†   904 – Sergius III comes out of retirement to take over the papacy from the deposed antipope Christopher.
†   1119 – Death of Pope Gelasius II
†   1732 – Paris churchyard Saint-Medard closed after Jansenistic ritual
†   1860 – American College established in Rome by Pope Pius IX
†   Feast/Memorials: Valerius of Trèves; Saint Juniper

(From the “On This Day” Blog Site
otday.wordpress.com &/OR
“Today in Catholic History”
http://www.historyorb.com)

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Joke of the Day:

 

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Today’s reflection is about Jesus healing a man with an unclean spirit.  Jesus’ fame spreads throughout Galilee.

 

(NAB Mark 1:21-28) 21 Then they came to Capernaum, and on the Sabbath He entered the synagogue and taught.  22The people were astonished at His teaching, for He taught them as one having authority and not as the scribes.  23 In their synagogue was a man with an unclean spirit; 24 he cried out, “What have you to do with us, Jesus of Nazareth? Have you come to destroy us?  I know who you are — the Holy One of God!”  25 Jesus rebuked him and said, “Quiet!  Come out of him!”  26 The unclean spirit convulsed him and with a loud cry came out of him.  27 All were amazed and asked one another, “What is this?  A new teaching with authority.  He commands even the unclean spirits and they obey Him.”  28 His fame spread everywhere throughout the whole region of Galilee.

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Gospel Reflection:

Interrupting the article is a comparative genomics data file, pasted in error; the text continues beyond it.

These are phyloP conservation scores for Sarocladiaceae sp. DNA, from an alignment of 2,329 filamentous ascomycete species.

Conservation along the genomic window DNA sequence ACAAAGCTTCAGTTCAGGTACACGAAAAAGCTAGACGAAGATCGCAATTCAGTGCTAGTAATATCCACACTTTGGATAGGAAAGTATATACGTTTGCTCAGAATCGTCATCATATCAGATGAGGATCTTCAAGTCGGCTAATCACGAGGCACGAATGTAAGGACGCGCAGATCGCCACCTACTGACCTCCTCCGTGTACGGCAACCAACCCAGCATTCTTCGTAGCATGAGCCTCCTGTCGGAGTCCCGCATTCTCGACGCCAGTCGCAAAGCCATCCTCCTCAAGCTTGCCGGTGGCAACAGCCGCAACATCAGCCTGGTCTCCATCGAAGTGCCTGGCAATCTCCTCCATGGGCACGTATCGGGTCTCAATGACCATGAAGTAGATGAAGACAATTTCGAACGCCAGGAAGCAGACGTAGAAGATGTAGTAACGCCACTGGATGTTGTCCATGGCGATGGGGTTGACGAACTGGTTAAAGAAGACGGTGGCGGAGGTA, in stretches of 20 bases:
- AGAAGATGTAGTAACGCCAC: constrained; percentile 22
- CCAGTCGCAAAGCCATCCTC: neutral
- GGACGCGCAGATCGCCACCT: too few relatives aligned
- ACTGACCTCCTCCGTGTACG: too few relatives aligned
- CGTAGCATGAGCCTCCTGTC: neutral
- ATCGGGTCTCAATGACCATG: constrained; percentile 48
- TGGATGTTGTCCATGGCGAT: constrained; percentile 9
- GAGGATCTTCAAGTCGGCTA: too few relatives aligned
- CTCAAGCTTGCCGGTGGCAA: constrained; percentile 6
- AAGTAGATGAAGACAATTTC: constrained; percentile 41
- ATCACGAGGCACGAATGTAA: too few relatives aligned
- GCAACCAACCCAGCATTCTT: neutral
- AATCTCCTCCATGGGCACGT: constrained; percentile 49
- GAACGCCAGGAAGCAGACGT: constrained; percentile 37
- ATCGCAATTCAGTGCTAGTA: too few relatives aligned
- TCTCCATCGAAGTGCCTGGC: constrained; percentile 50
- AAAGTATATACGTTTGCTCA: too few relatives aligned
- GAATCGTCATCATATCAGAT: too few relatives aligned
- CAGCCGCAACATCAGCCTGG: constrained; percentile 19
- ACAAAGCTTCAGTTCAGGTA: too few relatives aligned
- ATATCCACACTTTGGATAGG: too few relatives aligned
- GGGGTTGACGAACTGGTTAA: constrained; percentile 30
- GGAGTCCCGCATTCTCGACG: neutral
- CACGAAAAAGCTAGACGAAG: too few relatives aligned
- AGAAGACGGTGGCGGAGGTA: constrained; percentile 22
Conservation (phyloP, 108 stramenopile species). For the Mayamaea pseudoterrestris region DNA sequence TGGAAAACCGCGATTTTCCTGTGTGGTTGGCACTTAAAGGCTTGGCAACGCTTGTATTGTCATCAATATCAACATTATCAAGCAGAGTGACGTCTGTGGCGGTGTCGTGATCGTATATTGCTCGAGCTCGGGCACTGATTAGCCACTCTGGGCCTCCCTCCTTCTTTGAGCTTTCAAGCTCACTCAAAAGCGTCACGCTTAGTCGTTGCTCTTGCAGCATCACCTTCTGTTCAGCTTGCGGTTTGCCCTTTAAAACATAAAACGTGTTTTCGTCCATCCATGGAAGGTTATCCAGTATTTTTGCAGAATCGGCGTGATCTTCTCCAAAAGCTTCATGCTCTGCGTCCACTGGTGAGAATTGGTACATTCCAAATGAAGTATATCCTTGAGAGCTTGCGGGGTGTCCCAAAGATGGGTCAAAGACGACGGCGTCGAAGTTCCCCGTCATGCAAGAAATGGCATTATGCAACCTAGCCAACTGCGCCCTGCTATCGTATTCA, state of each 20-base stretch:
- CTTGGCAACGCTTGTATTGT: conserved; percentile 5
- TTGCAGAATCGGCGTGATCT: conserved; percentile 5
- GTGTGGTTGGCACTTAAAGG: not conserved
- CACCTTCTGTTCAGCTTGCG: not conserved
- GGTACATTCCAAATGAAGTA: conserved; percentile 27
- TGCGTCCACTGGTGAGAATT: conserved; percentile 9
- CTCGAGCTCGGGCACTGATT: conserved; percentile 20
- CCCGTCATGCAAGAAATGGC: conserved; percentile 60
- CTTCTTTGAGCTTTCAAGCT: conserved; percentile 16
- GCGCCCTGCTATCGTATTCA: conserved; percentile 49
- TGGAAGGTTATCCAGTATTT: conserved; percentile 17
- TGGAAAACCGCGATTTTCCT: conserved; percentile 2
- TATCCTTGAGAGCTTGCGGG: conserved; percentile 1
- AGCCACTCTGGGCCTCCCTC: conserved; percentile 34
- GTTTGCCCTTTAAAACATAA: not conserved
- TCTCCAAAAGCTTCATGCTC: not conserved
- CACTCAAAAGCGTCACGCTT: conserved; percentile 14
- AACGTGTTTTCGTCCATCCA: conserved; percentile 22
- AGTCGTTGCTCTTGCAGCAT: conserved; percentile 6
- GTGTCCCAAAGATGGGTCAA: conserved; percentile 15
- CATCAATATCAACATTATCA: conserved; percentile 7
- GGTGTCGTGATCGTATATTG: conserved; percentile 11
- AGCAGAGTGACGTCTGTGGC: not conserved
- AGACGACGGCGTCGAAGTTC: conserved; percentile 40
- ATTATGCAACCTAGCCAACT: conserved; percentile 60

Do you believe that God’s “Word” has power to set you free and to transform your life permanently?  Today’s Gospel describes what was likely to have been a typical day in Jesus’ earthly public ministry.  Jesus, and the disciples who chose to follow him in last week’s Gospel, arrive at Capernaum, a small village on the Sea of Galilee.  There, Jesus teaches in the synagogue on the Sabbath.  The people responded to Jesus’ teaching with “astonishment”, noting Jesus’ “authority”, contrasting His message and teachings with the “Scribes’”.  We are only in the first chapter of Mark’s Gospel and we already are finding evidence of tension which will manifest itself fully in Jerusalem on a future Passover Sabbath.

Today’s reading happens, as I said, during a Sabbath, and both inside and outside the synagogue of Capernaum.  His ministry on this day combined teachings and the “miracles” of exorcism and healing.  There is no mention made of Jesus’ words of the teaching in the synagogue in Mark’s Gospel; however, today’s reading DOES cover the “effect” of their astonishment and His authority on the people hearing His “Word” and seeing His actions.  

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The witnesses declare that Jesus “teaches with authority” to ALL the people – – in AND out – – of the synagogue; and witnesses are still declaring His “authority” now, today, as it was then!  Jesus’ authoritive “teaching” provides evidence and witness as to His definite claim over those hearing and believing His “Words”, and over the “unseen spirits” influencing individual listeners.  His “Word” was offered to those present listening to Him in the best tradition of the Old Testament prophets.  His method of teaching was different; not like the “Scribes” who taught and spoke the “Word” (as they believed it to be), yet did not LIVE the “Word” in their daily actions and lives.  

When Jesus taught, He always spoke with “authority”.  He spoke the “Word” of God the Father as NO ONE had spoken before!!  When the Rabbis taught, they supported their statements with quotes from other authorities or from their personal interpretations of the Mosaic Law.  The prophets spoke with God-given, delegated, “authority”, i.e., “Thus says the Lord.”  When Jesus spoke, He needed no authorities, no Temple leaders, or no Rabbis needed to back His “Word” or statements.  He WAS and IS THE “authority” personified (incarnated); Jesus Christ WAS and IS THE “Word” of God the Father made flesh.  When He spoke, God the Father spoke.  Jesus Himself declared: